“Jeremiah of Bartibogue”


Jeremiah from Bartibogue gets a job at Billy Muirhead's saw-mill in Chatham. He dresses "to the tip of fashion" He takes up politics, unsuccessfully. He is "forced to leave Chatham" and falls "to this low station, Cooking for Casey on Sprigman's Hill"

Supplemental text

Jeremiah of Bartibogue
  Partial text(s)

          *** A ***

From Louise Manny and James Reginald Wilson, Songs of Miramichi,
#24, pp. 118-119. From the singing of Donald MacDonald of Black
River Bridge in 1948.

My given name it is Jeremiah
  I was bred and born down in Bartibogue,
Where I spent all of my days of boyhood
  And I was counted a cunning rogue.

Until I arrived at the age of manhood
  For to seek my fortune I did go try,
Then I steered my course for the town of Chatham,
  And with Billy Muirhead I got employ.

(7 additional stanzas)


Manny/Wilson: "The official spelling of this river and settlement is Bartibog, but the old inhabitants spell it Bartibogue, and it is so pronounced." - BS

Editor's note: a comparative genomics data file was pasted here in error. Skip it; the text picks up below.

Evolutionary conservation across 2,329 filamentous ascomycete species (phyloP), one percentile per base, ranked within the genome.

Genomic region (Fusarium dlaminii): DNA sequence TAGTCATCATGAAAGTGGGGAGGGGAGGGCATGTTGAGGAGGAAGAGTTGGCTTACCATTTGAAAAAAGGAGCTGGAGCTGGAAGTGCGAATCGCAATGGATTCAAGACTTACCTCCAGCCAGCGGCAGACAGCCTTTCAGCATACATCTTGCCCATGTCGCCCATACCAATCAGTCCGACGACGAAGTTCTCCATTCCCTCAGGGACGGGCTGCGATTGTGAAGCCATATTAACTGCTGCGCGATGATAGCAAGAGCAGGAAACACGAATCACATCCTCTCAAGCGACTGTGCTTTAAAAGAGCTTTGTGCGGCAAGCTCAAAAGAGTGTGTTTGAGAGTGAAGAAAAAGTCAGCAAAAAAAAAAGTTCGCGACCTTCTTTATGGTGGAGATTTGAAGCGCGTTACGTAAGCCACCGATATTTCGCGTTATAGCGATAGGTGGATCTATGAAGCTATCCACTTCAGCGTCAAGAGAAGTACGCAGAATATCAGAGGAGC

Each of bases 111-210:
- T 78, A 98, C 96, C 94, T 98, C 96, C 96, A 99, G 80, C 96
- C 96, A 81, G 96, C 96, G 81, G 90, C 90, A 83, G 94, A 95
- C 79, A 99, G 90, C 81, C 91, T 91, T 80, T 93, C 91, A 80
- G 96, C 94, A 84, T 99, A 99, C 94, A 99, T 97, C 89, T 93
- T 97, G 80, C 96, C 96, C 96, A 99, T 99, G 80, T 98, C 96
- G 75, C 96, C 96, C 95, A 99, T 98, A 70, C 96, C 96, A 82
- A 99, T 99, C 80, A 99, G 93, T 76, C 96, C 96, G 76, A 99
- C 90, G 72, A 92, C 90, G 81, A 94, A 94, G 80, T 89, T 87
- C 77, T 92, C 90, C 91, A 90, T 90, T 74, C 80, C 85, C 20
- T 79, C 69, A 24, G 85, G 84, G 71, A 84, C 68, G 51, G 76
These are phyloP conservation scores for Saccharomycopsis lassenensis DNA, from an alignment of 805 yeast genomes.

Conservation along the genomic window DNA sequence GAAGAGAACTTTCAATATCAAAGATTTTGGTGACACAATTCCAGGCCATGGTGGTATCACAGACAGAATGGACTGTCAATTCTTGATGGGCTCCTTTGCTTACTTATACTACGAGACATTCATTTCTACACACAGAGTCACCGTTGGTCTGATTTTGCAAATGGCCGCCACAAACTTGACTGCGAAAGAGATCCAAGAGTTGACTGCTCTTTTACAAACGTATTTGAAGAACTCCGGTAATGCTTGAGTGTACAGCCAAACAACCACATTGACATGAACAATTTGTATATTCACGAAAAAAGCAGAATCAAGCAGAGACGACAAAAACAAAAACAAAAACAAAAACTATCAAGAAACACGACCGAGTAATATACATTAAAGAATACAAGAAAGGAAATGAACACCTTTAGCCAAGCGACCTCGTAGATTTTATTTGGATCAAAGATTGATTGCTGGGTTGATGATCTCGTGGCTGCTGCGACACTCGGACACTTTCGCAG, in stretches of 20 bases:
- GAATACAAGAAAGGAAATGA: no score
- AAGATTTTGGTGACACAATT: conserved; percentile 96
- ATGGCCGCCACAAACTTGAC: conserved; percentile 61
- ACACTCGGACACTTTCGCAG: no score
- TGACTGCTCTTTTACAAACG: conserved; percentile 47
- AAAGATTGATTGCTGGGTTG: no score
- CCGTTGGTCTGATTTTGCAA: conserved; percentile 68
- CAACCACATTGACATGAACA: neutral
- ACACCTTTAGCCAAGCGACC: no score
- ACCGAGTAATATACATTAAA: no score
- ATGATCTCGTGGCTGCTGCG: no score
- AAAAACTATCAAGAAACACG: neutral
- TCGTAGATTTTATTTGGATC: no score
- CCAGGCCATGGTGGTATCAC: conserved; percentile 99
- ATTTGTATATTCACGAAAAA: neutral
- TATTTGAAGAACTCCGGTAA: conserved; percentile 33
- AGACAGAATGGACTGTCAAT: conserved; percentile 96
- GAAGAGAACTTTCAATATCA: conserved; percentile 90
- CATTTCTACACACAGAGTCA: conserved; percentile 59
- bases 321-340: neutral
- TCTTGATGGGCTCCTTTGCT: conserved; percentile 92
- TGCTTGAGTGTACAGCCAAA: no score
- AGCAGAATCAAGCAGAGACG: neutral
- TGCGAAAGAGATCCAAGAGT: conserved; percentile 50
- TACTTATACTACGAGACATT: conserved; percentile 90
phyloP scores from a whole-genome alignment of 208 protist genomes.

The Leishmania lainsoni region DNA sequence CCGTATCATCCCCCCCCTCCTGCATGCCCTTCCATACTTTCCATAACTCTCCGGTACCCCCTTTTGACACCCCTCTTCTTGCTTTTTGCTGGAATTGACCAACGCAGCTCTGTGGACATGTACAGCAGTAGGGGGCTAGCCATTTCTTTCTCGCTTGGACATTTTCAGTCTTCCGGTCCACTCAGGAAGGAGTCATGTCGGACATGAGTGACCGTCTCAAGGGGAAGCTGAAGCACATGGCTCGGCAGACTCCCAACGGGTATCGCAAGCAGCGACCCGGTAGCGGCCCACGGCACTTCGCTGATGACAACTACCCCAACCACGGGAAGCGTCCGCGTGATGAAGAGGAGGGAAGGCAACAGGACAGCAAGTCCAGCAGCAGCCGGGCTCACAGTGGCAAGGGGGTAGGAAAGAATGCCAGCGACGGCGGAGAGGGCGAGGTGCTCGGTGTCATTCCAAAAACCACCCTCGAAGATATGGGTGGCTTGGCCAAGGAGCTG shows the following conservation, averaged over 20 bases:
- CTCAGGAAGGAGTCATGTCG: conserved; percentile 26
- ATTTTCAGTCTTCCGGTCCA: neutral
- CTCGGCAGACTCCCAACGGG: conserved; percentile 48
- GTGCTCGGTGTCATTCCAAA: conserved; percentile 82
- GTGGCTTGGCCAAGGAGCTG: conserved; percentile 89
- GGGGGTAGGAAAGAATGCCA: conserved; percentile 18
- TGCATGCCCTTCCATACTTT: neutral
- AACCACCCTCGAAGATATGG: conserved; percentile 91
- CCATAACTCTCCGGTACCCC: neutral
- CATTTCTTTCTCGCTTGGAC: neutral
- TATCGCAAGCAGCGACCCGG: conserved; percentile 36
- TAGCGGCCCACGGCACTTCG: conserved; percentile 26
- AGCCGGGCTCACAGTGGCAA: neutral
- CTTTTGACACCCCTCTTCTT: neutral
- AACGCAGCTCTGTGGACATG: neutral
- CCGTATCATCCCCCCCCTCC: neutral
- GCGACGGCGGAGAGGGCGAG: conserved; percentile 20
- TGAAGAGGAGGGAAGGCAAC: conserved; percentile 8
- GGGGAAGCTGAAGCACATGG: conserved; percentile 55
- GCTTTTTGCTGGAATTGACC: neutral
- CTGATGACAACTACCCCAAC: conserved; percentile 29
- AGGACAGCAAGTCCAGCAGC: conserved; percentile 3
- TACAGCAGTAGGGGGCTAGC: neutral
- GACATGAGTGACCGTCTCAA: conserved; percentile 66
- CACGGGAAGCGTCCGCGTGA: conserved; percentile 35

Manny/Wilson also note that, while the author of this is unknown, it "resembled Martin Sullivan's productions." Sullivan also wrote "The Bluebird."

The song lists Jeremiah as supporting Peter Mitchell. Mitchell was a New Brunswick legislator who became a Father of Confederation, so presumably the song was written in the second half of the nineteenth century. Manny/Wilson, p. 35, claims that the following jingle comes from the period 1880-1890:

Michael Adams tall and thin,

He's the man you can't put in.

Peter Mitchell short and stout,

He's the man you can't put out. - RBW


  1. Manny/Wilson 24, "Jeremiah of Bartibogue" (1 text, 1 tune)
  2. ST MaWi024 (Partial)
  3. Roud #9190
  4. BI, MaWi024


Author: unknown
Earliest date: 1948 (Manny/Wilson)
Found in: Canada(Mar)